A few weeks back, before her Cabin Goddess site got gobbled by some nasty virus, Kriss set me the task of a Flash Fiction piece of no more than 500 words using the prompt “darkness”. She even shared it on her blog; given the crazy that the malware introduced in her life, though, I figured now would be a good time to immortalize my short here as well.
This was intended for a young audience (she said to write in a genre I haven’t attempted yet)… but it came out with the same paranormal twists I like in all my stories.
So. Without further ado:
The darkness closed in on him as Max huddled under the covers, careful to make sure there were no gaps between the sheets and the mattress by which the monster he was sure was colluding from the corner of his room with the one he could feel rumbling under his bed could gain access to his scrawny limbs. It was the topper to a bad day at school. The eighth-grade gang had all laughed when their newest member, and Max’s old friend Fred, had stuck his foot out to trip him. He’d sprawled headlong down the hallway, spent five minutes gathering up his books, papers, and belongings, and been late to Mrs. Samson’s English class. For the fourth time. His afternoon was wasted in detention, and his parents had still been at work when he came home, so he’d made do with a few slices of cheese and cold cuts to cure the grumbling in his tummy. A late call informed him they were stuck attending a business dinner, too, so he was to do his homework and get to bed by 9—without any company or comfort.
So here he was. An 85-pound 12-year-old with no friends and no family, abandoned at home to the tender mercies of ghouls nobody else would believe were real.
The only problem with his self-imposed blanket cocoon was that it was getting hot and close. He needed a breath of fresh air. How was he to achieve that without exposing himself to his enemies? Maybe a strategic pillow placement would give him the shield he needed. He shifted around, shoving his bear to one side and grabbing his flashlight for its trusty weight before inching toward the top of his bed. He pushed the pillow in front of the top of his head and established the barricade that would allow his nose and mouth a protected crack to access the cool air of his bedroom.
One gulp of a refreshing breath and Max wondered whether his fears remained substantial. He shifted his grip on his flashlight and carefully brought it up next to his cheek in preparation for the light of truth to answer his questions. Before he could turn it on, the overhead light flooded the room and his mom poked her head in the door. “I heard rustling and thought I might catch you awake to tuck you in.”
Max shoved the blankets down and sat up, carefully eyeing the corner before turning to his mother. She gasped when the light fully hit his face, revealing her changeling son’s scales were back. He turned on the full beam of his flashlight, dispelling that mother, and opened the bright doorway to his home dimension. It would be good to leave this human existence.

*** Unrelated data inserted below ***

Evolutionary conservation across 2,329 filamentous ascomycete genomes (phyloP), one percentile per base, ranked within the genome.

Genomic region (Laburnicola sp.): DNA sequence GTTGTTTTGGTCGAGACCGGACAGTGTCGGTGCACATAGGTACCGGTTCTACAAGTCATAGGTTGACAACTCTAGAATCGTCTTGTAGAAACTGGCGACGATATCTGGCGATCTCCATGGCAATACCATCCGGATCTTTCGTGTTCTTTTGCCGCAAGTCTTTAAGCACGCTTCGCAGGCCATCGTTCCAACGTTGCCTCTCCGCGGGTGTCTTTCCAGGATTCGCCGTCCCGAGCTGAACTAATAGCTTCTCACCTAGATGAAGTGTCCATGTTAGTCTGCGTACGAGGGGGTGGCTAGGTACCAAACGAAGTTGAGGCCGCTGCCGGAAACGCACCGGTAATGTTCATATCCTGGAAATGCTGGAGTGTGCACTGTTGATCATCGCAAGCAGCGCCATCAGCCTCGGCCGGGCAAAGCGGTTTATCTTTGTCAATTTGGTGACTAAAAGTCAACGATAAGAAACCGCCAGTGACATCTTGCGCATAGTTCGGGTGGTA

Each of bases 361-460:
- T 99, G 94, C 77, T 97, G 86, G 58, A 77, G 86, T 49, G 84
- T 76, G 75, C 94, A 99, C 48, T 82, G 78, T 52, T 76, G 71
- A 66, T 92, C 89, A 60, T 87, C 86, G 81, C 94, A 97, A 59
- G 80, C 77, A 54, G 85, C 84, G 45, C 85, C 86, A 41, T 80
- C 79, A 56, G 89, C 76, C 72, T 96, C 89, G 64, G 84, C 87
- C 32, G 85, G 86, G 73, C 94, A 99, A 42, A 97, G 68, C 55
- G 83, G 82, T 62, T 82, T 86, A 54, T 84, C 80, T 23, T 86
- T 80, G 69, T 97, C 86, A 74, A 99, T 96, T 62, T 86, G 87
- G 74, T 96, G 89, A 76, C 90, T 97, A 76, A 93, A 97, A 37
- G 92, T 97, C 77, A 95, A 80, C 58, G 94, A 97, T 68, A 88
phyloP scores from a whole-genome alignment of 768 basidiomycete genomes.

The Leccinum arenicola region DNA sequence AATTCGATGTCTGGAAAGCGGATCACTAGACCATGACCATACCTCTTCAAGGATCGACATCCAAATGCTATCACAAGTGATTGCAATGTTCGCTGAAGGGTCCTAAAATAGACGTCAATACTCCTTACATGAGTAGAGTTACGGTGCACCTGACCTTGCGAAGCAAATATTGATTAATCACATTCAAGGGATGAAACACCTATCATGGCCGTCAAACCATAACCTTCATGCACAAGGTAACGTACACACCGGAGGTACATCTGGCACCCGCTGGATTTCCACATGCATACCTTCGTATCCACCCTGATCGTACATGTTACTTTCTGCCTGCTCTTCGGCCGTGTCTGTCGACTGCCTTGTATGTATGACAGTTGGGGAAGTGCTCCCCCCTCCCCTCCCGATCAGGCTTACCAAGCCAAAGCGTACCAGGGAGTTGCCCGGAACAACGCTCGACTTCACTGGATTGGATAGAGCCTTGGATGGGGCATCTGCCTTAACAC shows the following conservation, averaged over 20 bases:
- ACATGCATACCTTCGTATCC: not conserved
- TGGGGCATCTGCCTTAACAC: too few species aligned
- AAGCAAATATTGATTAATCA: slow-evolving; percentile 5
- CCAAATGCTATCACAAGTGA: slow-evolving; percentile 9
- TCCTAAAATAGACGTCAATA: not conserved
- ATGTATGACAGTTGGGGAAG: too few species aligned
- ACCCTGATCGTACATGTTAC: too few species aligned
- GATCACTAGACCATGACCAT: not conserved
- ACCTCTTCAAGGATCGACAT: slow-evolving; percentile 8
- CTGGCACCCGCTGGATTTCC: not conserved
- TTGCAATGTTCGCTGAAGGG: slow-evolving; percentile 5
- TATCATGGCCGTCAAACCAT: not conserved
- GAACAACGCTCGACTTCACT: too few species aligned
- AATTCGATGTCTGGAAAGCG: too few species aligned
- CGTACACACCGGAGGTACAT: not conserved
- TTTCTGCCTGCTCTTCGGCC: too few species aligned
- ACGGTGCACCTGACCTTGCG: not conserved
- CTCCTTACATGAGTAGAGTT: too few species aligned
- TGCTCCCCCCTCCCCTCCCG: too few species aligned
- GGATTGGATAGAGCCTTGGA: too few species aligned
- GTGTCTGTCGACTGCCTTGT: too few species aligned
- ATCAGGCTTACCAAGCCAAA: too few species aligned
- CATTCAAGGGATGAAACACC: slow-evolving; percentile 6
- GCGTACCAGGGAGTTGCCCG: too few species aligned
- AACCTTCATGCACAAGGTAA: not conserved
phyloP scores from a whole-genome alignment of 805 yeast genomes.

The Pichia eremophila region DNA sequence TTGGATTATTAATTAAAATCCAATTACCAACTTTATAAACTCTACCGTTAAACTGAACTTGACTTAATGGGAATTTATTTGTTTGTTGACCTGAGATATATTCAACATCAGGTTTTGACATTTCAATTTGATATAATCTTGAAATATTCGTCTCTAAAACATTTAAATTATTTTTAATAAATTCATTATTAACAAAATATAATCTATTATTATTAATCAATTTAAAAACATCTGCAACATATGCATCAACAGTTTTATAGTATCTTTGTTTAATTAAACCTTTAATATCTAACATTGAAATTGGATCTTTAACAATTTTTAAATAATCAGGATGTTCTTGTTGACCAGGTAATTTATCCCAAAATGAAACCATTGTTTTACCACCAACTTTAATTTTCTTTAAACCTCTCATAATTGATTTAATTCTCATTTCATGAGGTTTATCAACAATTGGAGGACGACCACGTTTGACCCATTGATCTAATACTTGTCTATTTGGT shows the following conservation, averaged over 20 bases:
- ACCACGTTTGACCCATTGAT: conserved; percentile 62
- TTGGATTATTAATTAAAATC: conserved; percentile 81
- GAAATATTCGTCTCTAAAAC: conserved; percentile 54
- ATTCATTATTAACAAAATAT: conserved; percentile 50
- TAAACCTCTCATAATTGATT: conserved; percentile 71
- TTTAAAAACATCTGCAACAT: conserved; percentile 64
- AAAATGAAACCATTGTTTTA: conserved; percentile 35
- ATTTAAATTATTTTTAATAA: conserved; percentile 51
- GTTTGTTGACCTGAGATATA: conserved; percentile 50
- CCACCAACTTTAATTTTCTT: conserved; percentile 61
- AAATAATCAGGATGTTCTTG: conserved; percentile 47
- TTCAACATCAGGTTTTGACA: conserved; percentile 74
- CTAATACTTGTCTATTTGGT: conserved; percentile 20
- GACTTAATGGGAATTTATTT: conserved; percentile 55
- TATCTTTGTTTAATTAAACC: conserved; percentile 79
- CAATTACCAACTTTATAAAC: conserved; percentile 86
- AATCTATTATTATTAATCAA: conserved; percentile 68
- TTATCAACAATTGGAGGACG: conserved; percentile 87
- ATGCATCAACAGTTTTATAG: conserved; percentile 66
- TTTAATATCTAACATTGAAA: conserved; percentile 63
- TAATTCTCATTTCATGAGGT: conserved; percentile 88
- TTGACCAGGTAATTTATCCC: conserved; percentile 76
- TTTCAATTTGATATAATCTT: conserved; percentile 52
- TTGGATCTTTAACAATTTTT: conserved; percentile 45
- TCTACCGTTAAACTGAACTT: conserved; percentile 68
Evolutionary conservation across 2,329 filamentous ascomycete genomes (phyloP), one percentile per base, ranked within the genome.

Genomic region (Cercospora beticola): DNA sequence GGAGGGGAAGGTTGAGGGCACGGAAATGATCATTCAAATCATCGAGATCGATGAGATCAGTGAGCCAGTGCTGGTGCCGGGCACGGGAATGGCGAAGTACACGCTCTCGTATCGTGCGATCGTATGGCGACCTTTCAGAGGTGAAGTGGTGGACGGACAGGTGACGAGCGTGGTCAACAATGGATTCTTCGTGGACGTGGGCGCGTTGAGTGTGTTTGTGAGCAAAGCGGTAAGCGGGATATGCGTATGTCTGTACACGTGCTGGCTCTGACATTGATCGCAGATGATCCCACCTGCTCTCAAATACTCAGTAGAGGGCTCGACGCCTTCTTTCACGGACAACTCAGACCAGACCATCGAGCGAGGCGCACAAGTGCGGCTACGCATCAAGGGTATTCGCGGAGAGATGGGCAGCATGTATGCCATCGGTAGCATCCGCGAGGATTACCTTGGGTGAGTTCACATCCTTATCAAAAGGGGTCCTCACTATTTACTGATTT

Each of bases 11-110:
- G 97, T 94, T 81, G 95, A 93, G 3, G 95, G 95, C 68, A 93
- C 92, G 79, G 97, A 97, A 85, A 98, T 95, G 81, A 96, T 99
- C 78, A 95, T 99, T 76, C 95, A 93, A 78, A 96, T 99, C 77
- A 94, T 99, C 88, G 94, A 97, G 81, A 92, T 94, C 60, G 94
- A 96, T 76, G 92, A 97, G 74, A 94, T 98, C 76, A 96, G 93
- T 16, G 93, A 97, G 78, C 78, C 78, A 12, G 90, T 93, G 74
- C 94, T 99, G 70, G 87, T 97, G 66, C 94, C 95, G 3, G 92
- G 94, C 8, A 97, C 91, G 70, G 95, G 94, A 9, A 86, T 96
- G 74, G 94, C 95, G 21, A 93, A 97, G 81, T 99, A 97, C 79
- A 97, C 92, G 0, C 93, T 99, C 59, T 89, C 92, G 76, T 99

As the main part of my commitment to help a fellow author keep her name in the limelight in honor of her recent release of Blue Moon House, I’m happy to share with you a guest post by Angelica Dawson:
At a recent writing convention, I was invited to be part of a panel about flash fiction. I participate in daily flash fiction contests, but I was pleased to learn a few things as well. I thought, for Tonya’s audience, I would summarize some of what we covered in the panel.
The most contentious question asked was: what is flash fiction. I had a pretty clear idea in my head. It was a short piece, with a concrete word count (exactly 100 words, 100-250 words, etc.) that was prompted by the person requesting the piece. That was NOT what my fellow panelists and audience defined it as. In fact, the only thing we did agree on was that it was short. Most didn’t use prompts. Many believed that if the story continued after writing the flash piece, it wasn’t really flash fiction to begin with. Many thought my flash fiction was really just free writing.
So what is flash fiction? It depends who’s asking. If you visit any of the weekly flash fiction sites/contests/blogs that I frequent, my definition is pretty apt. If you ask Every Day Fiction or Daily Science Fiction, you might get something different.
Another big question: What do you get paid for writing flash fiction?
I get paid nothing, so far. My flash fiction has been in large part self-gratifying. I get a prompt, I get a kernel of a story and I write it. By posting it in popular places (like #menagemonday) I give other readers a taste for my writing and a link to my blog. The best pieces are those that beg to be continued. The characters I only had for a few words are so real to me, so defined, and with a hint at their plot arc, I have taken flash pieces and turned them into entire novels. (That’s happened twice now with a possible third.)
Looking for the $$? Well, you can get them. Here are just a few links I found in a quick google search, so I’m sure there are many more out there.
Want to know where I post? Here’s a list of my weekly flash fiction stops. I don’t make it to everyone every week, but I’m usually found in three or more.
Tantalyzing Tuesday (tend toward erotic)
Flasher Fiction Friday (tend toward erotic)
So, do you have any questions about flash fiction? Do you enjoy writing or reading flashes? Let me know!
OK: This is the third time in recent months I’ve been pushed to think about Flash Fiction; I may need to revisit the fun and see where it leads me. In the meantime, if you’re one of the large and growing audience of women who enjoy erotica, check out Dawson’s new books, Blue Moon House and Campus Sexploits 3.